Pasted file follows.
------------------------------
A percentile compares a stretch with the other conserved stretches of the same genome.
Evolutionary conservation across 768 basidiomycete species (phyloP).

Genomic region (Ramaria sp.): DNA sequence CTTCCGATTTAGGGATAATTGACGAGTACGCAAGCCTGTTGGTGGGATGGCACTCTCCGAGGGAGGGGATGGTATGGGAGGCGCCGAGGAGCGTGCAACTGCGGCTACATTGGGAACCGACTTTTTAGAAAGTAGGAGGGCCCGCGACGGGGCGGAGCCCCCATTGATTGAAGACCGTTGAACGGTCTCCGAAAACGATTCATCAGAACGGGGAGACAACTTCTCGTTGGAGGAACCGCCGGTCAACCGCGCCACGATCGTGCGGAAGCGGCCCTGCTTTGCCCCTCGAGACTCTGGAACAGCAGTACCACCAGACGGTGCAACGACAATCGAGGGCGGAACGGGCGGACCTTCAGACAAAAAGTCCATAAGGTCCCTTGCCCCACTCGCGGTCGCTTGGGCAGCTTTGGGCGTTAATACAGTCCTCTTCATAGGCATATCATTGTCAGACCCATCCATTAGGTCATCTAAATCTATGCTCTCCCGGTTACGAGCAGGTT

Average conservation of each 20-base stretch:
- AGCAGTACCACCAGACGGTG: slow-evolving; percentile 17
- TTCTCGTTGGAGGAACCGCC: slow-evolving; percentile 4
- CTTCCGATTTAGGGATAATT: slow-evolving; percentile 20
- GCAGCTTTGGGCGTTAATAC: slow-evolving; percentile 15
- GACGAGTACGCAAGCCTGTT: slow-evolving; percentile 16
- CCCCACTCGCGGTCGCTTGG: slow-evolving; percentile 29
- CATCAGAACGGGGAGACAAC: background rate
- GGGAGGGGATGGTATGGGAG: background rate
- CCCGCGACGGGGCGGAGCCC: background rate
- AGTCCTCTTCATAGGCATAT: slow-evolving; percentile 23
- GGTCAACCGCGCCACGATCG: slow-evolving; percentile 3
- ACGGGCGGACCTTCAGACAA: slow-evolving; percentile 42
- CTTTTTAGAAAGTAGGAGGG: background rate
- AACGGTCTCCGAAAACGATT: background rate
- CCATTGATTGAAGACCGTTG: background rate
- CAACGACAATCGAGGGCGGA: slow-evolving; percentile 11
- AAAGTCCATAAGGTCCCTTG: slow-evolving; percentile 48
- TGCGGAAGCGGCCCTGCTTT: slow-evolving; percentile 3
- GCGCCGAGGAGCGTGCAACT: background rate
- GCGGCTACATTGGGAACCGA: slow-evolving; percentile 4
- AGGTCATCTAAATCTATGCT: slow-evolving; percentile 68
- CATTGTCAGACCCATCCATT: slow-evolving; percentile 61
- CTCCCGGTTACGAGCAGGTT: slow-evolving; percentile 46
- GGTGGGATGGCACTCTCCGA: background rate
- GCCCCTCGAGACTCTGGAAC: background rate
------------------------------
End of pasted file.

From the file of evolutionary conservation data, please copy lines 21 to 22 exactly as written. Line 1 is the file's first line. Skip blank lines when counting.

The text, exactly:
- AAAGTCCATAAGGTCCCTTG: slow-evolving; percentile 48
- TGCGGAAGCGGCCCTGCTTT: slow-evolving; percentile 3